The 2018 resolution is thus almost entirely a reaffirmation of the earlier 2014 resolution, but while the earlier was adopted by consensus, the latter is being decried in exaggerated terms as a “Trojan Horse” for the UN human rights machinery. The US was a member of the HRC at the time of both resolutions, but it has led opposition only to the more recent (weaker and briefer) statement. Why is this the case? The probable answer lies in the latter of the critiques noted above, which sees the resolution as a subtle attempt to use the UNHRC to endorse China’s state ideology, via the inclusion of a reference to “building a community of shared future for human beings.”

Coded Language?

The phrase “community of shared future for humanity” (人类命运共同体) was recently incorporated into the Chinese Communist Party’s charter in November 2017 and into the PRC state constitution in March 2018. It is very closely associated with the ideological platform of Party General Secretary and PRC President Xi Jinping. Indeed, it is one of the 14 points of “Xi Jinping Thought.” In terms of specific policies, it is most often discussed in relation to Xi’s massive overseas infrastructure investment program, the Belt and Road Initiative (aka “One Belt, One Road”), as well as forms of international cooperation such as the Paris Agreement. Though certainly having a prominent role in Party ideology, it has not been given any expansionist connotations, or indeed used to indicate anything else other than the Xi administration’s commitment to developing cooperative ties with other states and maintaining involvement in regional and international institutions. There does not seem to be any “hidden meaning” in the “community of shared future” phrase. Indeed the phrase actually appears to ultimately derive from a sociological term, Schicksalsgemeinschaft, that appears in the work of Max Weber and that has been referenced fairly frequently in policy and diplomacy debates in Germany as well as in Japan and other East Asian states.

It is doubtful whether the US and other countries would really have grounds to be fearful over a term with such an anodyne technocratic genealogy, even if it were, as the US diplomat Jason Mack claimed, a Chinese attempt to “glorify their head of state by inserting his thoughts into the international human rights lexicon.” In any case, previous resolutions adopted by the General Assembly, such as the November 2017 General Assembly resolution A/RES/72/250 on “further practical measures for the prevention of an arms race in outer space,” do already contain Xi’s exact phrase in their official Chinese versions (the UNHRC resolution, like two others adopted last year, actually contains only a near-approximation that sounds rather different in the Chinese version).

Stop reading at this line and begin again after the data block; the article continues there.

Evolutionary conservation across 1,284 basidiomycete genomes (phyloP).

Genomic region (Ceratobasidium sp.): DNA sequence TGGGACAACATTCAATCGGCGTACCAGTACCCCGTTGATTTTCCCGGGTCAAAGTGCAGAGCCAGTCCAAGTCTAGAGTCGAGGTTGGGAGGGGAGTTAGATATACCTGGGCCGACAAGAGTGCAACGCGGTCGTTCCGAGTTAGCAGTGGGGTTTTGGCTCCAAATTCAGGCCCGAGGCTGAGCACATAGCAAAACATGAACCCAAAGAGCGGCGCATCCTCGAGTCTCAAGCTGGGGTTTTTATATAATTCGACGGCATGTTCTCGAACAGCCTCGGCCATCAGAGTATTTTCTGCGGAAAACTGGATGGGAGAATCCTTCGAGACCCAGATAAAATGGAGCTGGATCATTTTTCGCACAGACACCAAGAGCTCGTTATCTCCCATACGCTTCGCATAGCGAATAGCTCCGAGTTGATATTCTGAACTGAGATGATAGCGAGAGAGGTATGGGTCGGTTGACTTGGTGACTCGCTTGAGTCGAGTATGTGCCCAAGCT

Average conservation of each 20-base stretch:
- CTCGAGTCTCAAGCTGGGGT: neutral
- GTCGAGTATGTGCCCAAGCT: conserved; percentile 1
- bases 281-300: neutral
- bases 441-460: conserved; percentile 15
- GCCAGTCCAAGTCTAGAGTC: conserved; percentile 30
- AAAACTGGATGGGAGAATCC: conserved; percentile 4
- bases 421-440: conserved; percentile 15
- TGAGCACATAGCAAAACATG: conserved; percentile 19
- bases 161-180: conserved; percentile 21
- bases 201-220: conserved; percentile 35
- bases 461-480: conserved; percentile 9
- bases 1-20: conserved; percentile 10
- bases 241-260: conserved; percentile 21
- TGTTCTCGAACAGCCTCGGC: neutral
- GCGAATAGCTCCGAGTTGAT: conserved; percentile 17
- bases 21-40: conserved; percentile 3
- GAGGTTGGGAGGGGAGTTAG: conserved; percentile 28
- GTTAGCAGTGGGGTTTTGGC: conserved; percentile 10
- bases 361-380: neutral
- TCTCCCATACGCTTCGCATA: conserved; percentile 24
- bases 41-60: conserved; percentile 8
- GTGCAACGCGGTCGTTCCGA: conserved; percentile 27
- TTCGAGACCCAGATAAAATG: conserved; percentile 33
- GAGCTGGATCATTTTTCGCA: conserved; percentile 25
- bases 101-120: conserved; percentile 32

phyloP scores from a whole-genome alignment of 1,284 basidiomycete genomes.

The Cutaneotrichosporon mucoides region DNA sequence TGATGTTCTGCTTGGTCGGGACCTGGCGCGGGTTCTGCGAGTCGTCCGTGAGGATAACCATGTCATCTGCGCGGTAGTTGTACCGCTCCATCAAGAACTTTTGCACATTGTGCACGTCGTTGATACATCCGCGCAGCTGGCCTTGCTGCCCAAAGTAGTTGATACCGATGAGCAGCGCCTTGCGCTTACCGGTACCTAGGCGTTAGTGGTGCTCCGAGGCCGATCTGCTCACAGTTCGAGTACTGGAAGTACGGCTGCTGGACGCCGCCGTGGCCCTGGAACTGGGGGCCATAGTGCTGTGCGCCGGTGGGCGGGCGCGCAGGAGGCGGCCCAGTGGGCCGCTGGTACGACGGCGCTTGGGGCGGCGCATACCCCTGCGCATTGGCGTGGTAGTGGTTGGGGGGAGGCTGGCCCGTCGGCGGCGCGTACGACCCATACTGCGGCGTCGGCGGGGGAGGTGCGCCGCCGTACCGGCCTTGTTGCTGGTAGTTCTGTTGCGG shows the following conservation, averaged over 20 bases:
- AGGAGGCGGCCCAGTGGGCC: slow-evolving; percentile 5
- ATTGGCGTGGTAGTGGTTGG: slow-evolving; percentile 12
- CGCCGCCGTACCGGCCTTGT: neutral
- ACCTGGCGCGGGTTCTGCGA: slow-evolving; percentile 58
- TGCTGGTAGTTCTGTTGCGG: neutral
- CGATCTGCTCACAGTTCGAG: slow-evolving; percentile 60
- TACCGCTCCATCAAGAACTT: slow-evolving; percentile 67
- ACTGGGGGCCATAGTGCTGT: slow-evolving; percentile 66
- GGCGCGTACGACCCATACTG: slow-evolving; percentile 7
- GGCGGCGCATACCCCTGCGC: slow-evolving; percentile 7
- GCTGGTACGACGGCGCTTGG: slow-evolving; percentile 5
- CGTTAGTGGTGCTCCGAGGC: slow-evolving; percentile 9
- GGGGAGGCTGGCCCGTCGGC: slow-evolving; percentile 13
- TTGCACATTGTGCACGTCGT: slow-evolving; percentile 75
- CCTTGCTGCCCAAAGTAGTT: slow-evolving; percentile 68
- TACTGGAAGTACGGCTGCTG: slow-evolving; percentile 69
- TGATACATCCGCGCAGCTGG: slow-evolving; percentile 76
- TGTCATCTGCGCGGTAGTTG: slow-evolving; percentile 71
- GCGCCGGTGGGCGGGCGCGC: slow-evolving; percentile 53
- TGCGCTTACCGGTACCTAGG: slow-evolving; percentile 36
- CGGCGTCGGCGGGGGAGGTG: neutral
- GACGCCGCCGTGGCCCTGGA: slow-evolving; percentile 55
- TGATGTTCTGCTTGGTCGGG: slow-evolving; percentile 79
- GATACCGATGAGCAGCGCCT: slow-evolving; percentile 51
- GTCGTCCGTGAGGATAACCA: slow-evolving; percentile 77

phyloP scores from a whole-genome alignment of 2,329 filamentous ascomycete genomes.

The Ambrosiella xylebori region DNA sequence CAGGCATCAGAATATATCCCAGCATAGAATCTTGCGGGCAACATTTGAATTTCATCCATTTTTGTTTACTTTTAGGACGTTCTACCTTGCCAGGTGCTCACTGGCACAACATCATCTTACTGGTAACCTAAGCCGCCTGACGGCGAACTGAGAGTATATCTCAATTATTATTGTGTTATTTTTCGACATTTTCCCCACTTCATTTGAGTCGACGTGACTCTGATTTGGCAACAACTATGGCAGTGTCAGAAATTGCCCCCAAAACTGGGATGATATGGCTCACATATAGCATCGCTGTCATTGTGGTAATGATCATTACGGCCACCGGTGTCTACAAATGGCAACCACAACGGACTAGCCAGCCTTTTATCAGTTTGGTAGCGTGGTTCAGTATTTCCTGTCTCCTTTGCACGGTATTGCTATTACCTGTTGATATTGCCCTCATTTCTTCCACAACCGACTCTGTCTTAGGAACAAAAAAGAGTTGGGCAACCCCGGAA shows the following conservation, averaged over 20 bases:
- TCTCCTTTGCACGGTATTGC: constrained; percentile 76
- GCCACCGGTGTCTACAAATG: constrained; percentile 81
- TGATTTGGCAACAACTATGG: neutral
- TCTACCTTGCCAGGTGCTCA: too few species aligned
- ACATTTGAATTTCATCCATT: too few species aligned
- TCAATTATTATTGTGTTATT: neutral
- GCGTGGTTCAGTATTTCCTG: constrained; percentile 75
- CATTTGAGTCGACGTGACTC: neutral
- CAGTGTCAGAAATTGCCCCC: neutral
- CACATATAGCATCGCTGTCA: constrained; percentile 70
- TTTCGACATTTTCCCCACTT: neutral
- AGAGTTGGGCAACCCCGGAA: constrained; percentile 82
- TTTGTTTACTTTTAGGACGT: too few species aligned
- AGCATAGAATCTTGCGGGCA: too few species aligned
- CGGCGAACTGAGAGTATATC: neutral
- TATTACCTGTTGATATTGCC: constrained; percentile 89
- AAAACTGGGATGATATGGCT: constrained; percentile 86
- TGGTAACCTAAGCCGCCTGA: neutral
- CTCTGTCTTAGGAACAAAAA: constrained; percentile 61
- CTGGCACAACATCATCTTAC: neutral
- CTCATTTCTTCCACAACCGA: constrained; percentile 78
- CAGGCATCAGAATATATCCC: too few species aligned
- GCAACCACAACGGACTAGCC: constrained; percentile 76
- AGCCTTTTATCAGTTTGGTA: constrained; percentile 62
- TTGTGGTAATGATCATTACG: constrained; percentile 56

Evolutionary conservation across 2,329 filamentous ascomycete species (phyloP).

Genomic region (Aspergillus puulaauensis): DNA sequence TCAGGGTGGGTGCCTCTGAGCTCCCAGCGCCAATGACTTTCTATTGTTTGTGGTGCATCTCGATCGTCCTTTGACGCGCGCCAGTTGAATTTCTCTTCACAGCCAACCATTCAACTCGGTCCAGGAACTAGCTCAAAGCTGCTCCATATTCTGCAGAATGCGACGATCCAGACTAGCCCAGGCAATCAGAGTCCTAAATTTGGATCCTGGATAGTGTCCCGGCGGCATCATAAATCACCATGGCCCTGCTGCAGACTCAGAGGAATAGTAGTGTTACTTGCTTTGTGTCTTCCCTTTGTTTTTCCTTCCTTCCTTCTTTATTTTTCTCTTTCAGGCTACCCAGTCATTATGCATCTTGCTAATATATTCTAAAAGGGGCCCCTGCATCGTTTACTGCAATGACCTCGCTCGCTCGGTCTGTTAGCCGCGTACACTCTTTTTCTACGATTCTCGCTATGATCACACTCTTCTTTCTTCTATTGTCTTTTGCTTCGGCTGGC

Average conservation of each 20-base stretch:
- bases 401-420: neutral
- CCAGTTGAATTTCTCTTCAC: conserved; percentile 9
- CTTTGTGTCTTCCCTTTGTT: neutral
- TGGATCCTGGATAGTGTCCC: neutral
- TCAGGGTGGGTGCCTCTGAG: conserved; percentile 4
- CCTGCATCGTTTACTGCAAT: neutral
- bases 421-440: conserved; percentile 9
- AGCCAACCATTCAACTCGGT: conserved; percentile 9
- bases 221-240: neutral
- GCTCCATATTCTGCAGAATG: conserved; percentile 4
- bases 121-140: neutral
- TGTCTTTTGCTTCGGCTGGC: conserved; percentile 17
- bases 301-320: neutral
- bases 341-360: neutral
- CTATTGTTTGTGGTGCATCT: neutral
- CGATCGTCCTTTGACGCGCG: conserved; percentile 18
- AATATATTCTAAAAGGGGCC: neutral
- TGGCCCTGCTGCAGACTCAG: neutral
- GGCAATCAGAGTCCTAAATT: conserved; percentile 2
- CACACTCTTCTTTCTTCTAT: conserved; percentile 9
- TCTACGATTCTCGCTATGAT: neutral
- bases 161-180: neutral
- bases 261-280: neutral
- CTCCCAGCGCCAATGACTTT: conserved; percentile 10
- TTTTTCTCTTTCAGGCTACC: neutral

China’s continued exclusive focus on state-state rights and obligations, and especially its practices of deterring, intimidating, or punishing civil society members who try to participate in UNHRC and other rights monitoring processes, are serious grounds for concern. So are statements like that of the head of China’s UN mission to the UN, Yu Jianhua, rejecting the practice of “naming and shaming.” But advocating “mutual cooperation” among states poses no intrinsic threat to the role of the individual as the subject of international human rights law. Rather than seeing hidden threats in China’s dry diplomatic jargon, the US and others concerned over China’s international role should do more to directly promote its ratification of the ICCPR, adoption of UPR recommendations (several of which, such as abolition of the Reform Through Labor system and improving procedural protections against torture, it has actually proceeded to implement despite earlier officially “rejecting” them), and better treatment of its lawyers and activists.

The recent focus on “comparative international law” is an opportunity too for scholars and practitioners to reflect on the best way to pursue multilateral dialogues that result in meaningful convergence on individual rights protection. If the aim of Western states is to continue socializing China into key norms of the international community, this goal would probably be better served by more frequently, frankly, and publicly raising cases like that of Cao Shunli (though it is now too late to do so), Jiang Tianyong, Gao Zhisheng, et al.; by taking the lead in treaty ratification and compliance rather than (in the US case) setting an example for the opposite; or by making civil and political rights progress a prerequisite for economic, technological, and other forms of cooperation—rather than by issuing criticisms over those instances in which China actually does attempt modest engagement with the international human rights system.